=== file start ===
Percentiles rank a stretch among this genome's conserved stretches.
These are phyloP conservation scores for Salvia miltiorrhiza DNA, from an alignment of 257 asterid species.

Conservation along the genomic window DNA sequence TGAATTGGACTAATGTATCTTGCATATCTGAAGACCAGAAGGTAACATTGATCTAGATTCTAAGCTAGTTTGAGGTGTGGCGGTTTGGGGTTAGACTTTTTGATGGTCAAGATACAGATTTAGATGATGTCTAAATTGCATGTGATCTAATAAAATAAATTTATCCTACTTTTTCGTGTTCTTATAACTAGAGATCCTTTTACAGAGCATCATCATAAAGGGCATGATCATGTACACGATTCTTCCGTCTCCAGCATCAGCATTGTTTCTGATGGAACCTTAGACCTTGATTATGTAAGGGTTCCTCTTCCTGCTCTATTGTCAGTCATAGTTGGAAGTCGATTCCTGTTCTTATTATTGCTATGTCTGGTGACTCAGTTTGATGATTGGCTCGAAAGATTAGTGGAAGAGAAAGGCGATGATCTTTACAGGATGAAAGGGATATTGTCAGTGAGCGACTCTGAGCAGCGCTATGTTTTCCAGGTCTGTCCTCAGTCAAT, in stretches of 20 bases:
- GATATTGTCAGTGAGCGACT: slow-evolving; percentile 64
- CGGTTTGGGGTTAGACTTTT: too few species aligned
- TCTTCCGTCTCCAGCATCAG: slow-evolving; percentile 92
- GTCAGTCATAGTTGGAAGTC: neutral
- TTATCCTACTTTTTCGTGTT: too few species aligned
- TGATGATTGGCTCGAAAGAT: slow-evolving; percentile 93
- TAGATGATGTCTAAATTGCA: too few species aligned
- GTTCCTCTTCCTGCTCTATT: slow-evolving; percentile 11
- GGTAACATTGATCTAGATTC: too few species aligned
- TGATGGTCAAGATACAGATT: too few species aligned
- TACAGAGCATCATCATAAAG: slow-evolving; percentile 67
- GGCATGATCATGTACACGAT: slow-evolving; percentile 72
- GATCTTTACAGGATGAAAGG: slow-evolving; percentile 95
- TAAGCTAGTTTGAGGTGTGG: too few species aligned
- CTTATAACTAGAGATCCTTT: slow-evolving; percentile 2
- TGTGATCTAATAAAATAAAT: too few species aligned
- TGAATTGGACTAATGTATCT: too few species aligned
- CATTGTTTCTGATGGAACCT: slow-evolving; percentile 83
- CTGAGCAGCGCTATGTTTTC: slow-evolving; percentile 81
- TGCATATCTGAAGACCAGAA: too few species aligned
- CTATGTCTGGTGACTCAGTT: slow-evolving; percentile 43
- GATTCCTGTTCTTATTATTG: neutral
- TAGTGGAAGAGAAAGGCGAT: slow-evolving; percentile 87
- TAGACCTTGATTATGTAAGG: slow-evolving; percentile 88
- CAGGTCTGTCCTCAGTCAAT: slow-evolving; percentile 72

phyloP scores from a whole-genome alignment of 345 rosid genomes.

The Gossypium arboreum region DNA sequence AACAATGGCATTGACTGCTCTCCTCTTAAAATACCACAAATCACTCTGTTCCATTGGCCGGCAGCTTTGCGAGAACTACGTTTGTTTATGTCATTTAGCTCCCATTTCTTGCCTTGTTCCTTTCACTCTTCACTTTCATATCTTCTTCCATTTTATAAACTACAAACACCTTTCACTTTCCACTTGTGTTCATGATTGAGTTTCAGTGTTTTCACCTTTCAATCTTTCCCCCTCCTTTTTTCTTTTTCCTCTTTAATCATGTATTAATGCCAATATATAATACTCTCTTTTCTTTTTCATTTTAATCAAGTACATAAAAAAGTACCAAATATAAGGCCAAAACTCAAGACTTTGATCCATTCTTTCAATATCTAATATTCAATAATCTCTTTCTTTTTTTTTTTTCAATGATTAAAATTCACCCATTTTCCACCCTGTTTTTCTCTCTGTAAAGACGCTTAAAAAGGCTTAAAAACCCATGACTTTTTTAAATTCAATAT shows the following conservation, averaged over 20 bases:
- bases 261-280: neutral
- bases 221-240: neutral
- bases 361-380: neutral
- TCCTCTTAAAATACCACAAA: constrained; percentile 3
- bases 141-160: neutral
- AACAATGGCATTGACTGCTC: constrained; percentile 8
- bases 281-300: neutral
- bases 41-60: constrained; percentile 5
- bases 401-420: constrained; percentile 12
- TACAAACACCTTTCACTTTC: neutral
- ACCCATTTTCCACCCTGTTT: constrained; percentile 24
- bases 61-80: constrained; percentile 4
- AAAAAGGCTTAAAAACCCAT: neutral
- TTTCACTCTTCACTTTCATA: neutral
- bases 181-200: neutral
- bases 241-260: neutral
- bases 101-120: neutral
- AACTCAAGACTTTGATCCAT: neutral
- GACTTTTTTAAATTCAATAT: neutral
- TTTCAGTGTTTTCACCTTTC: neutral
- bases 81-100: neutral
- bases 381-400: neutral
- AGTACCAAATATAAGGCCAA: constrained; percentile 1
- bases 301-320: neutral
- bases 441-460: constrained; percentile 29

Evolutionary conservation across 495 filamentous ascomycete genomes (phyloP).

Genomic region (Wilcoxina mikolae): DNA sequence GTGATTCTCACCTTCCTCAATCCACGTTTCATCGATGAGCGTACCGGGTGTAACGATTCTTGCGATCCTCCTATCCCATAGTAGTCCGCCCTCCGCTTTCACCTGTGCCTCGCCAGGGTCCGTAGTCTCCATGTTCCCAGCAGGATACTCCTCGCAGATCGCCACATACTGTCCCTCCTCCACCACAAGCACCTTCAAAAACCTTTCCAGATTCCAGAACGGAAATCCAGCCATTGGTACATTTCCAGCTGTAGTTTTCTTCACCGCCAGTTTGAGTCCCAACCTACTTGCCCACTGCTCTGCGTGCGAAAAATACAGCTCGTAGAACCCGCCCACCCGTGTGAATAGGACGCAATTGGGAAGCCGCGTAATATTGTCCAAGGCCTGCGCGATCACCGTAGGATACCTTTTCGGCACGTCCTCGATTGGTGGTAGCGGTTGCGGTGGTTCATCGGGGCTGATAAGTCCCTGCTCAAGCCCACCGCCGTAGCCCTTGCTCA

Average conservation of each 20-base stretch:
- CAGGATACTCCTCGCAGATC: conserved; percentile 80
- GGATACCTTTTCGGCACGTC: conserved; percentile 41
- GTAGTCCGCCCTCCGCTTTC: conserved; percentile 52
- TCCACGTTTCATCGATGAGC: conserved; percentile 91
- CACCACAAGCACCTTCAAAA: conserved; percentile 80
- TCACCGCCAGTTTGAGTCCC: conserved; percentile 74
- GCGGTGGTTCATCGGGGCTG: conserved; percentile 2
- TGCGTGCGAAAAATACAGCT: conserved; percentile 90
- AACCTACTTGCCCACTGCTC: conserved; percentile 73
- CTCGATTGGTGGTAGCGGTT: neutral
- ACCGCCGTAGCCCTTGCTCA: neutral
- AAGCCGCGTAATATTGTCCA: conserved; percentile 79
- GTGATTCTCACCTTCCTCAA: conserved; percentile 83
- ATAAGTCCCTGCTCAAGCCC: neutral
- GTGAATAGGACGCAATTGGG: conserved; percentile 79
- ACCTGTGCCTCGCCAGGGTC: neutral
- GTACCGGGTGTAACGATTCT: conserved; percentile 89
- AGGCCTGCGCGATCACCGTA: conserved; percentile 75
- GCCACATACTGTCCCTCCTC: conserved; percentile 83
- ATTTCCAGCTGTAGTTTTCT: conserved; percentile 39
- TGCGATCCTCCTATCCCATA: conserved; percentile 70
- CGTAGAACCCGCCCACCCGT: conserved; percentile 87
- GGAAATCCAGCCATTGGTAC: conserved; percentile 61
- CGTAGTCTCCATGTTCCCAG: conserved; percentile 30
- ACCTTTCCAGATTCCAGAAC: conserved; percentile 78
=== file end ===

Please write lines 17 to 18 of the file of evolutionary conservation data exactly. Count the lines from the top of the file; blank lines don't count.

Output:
- TAAGCTAGTTTGAGGTGTGG: too few species aligned
- CTTATAACTAGAGATCCTTT: slow-evolving; percentile 2